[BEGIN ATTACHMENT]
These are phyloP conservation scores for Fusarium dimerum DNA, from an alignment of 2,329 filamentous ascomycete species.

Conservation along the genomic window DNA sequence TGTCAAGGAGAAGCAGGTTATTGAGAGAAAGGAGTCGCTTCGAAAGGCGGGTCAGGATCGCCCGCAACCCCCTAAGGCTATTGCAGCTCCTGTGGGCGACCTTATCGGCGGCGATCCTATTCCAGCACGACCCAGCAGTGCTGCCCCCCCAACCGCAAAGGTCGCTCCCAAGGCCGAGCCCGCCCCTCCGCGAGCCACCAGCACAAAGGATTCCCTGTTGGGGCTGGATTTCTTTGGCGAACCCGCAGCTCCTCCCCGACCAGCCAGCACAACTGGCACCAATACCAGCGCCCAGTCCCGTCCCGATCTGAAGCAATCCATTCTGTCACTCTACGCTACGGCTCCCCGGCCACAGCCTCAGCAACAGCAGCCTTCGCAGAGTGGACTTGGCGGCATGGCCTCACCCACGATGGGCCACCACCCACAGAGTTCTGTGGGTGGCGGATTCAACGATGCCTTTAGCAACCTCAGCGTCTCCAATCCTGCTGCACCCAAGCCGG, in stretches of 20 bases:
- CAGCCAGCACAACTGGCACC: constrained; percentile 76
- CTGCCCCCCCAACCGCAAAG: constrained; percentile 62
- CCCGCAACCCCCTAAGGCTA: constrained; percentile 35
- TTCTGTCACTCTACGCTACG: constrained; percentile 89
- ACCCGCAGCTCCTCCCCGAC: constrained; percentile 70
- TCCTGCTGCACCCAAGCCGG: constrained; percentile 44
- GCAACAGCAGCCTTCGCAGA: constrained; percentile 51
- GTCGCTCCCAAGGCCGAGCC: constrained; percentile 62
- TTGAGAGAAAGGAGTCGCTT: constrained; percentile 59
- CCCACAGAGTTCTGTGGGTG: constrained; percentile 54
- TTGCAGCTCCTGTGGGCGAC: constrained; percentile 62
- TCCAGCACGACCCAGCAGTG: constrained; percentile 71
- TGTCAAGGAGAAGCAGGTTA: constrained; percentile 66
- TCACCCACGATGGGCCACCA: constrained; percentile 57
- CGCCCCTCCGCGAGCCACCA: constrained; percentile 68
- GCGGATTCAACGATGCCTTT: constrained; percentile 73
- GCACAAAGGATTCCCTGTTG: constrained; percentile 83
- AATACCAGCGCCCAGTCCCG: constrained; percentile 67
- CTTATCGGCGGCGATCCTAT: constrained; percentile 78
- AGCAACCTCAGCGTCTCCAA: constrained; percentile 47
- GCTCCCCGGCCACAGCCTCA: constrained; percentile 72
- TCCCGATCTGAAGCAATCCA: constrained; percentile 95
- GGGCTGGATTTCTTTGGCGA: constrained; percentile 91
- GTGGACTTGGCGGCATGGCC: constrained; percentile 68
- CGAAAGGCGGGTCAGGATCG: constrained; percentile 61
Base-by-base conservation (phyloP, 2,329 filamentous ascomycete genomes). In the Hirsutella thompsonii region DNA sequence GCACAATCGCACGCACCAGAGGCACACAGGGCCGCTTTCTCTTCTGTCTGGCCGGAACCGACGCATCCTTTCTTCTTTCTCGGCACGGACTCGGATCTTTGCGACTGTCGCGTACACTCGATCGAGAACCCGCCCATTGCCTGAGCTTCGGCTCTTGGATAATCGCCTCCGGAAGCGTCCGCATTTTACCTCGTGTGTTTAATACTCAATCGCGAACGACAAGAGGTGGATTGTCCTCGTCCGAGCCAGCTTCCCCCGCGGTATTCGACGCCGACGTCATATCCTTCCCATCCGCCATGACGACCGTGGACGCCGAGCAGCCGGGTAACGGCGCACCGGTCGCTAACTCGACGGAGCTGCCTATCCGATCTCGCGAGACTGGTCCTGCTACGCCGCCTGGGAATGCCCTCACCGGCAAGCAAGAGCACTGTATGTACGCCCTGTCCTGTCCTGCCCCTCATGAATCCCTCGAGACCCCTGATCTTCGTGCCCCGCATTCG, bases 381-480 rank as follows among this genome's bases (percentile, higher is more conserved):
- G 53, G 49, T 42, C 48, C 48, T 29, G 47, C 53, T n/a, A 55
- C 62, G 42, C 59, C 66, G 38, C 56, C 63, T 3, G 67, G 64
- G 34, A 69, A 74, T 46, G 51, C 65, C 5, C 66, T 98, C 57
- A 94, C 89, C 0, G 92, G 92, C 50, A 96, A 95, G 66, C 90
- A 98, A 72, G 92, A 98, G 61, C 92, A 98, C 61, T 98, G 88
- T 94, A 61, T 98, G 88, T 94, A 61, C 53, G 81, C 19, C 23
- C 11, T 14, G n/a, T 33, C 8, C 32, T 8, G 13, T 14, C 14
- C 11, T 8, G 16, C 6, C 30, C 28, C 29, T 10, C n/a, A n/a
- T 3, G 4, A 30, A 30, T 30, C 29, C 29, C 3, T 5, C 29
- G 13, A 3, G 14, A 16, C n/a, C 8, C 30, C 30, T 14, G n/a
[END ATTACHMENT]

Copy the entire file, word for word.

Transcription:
These are phyloP conservation scores for Fusarium dimerum DNA, from an alignment of 2,329 filamentous ascomycete species.

Conservation along the genomic window DNA sequence TGTCAAGGAGAAGCAGGTTATTGAGAGAAAGGAGTCGCTTCGAAAGGCGGGTCAGGATCGCCCGCAACCCCCTAAGGCTATTGCAGCTCCTGTGGGCGACCTTATCGGCGGCGATCCTATTCCAGCACGACCCAGCAGTGCTGCCCCCCCAACCGCAAAGGTCGCTCCCAAGGCCGAGCCCGCCCCTCCGCGAGCCACCAGCACAAAGGATTCCCTGTTGGGGCTGGATTTCTTTGGCGAACCCGCAGCTCCTCCCCGACCAGCCAGCACAACTGGCACCAATACCAGCGCCCAGTCCCGTCCCGATCTGAAGCAATCCATTCTGTCACTCTACGCTACGGCTCCCCGGCCACAGCCTCAGCAACAGCAGCCTTCGCAGAGTGGACTTGGCGGCATGGCCTCACCCACGATGGGCCACCACCCACAGAGTTCTGTGGGTGGCGGATTCAACGATGCCTTTAGCAACCTCAGCGTCTCCAATCCTGCTGCACCCAAGCCGG, in stretches of 20 bases:
- CAGCCAGCACAACTGGCACC: constrained; percentile 76
- CTGCCCCCCCAACCGCAAAG: constrained; percentile 62
- CCCGCAACCCCCTAAGGCTA: constrained; percentile 35
- TTCTGTCACTCTACGCTACG: constrained; percentile 89
- ACCCGCAGCTCCTCCCCGAC: constrained; percentile 70
- TCCTGCTGCACCCAAGCCGG: constrained; percentile 44
- GCAACAGCAGCCTTCGCAGA: constrained; percentile 51
- GTCGCTCCCAAGGCCGAGCC: constrained; percentile 62
- TTGAGAGAAAGGAGTCGCTT: constrained; percentile 59
- CCCACAGAGTTCTGTGGGTG: constrained; percentile 54
- TTGCAGCTCCTGTGGGCGAC: constrained; percentile 62
- TCCAGCACGACCCAGCAGTG: constrained; percentile 71
- TGTCAAGGAGAAGCAGGTTA: constrained; percentile 66
- TCACCCACGATGGGCCACCA: constrained; percentile 57
- CGCCCCTCCGCGAGCCACCA: constrained; percentile 68
- GCGGATTCAACGATGCCTTT: constrained; percentile 73
- GCACAAAGGATTCCCTGTTG: constrained; percentile 83
- AATACCAGCGCCCAGTCCCG: constrained; percentile 67
- CTTATCGGCGGCGATCCTAT: constrained; percentile 78
- AGCAACCTCAGCGTCTCCAA: constrained; percentile 47
- GCTCCCCGGCCACAGCCTCA: constrained; percentile 72
- TCCCGATCTGAAGCAATCCA: constrained; percentile 95
- GGGCTGGATTTCTTTGGCGA: constrained; percentile 91
- GTGGACTTGGCGGCATGGCC: constrained; percentile 68
- CGAAAGGCGGGTCAGGATCG: constrained; percentile 61
Base-by-base conservation (phyloP, 2,329 filamentous ascomycete genomes). In the Hirsutella thompsonii region DNA sequence GCACAATCGCACGCACCAGAGGCACACAGGGCCGCTTTCTCTTCTGTCTGGCCGGAACCGACGCATCCTTTCTTCTTTCTCGGCACGGACTCGGATCTTTGCGACTGTCGCGTACACTCGATCGAGAACCCGCCCATTGCCTGAGCTTCGGCTCTTGGATAATCGCCTCCGGAAGCGTCCGCATTTTACCTCGTGTGTTTAATACTCAATCGCGAACGACAAGAGGTGGATTGTCCTCGTCCGAGCCAGCTTCCCCCGCGGTATTCGACGCCGACGTCATATCCTTCCCATCCGCCATGACGACCGTGGACGCCGAGCAGCCGGGTAACGGCGCACCGGTCGCTAACTCGACGGAGCTGCCTATCCGATCTCGCGAGACTGGTCCTGCTACGCCGCCTGGGAATGCCCTCACCGGCAAGCAAGAGCACTGTATGTACGCCCTGTCCTGTCCTGCCCCTCATGAATCCCTCGAGACCCCTGATCTTCGTGCCCCGCATTCG, bases 381-480 rank as follows among this genome's bases (percentile, higher is more conserved):
- G 53, G 49, T 42, C 48, C 48, T 29, G 47, C 53, T n/a, A 55
- C 62, G 42, C 59, C 66, G 38, C 56, C 63, T 3, G 67, G 64
- G 34, A 69, A 74, T 46, G 51, C 65, C 5, C 66, T 98, C 57
- A 94, C 89, C 0, G 92, G 92, C 50, A 96, A 95, G 66, C 90
- A 98, A 72, G 92, A 98, G 61, C 92, A 98, C 61, T 98, G 88
- T 94, A 61, T 98, G 88, T 94, A 61, C 53, G 81, C 19, C 23
- C 11, T 14, G n/a, T 33, C 8, C 32, T 8, G 13, T 14, C 14
- C 11, T 8, G 16, C 6, C 30, C 28, C 29, T 10, C n/a, A n/a
- T 3, G 4, A 30, A 30, T 30, C 29, C 29, C 3, T 5, C 29
- G 13, A 3, G 14, A 16, C n/a, C 8, C 30, C 30, T 14, G n/a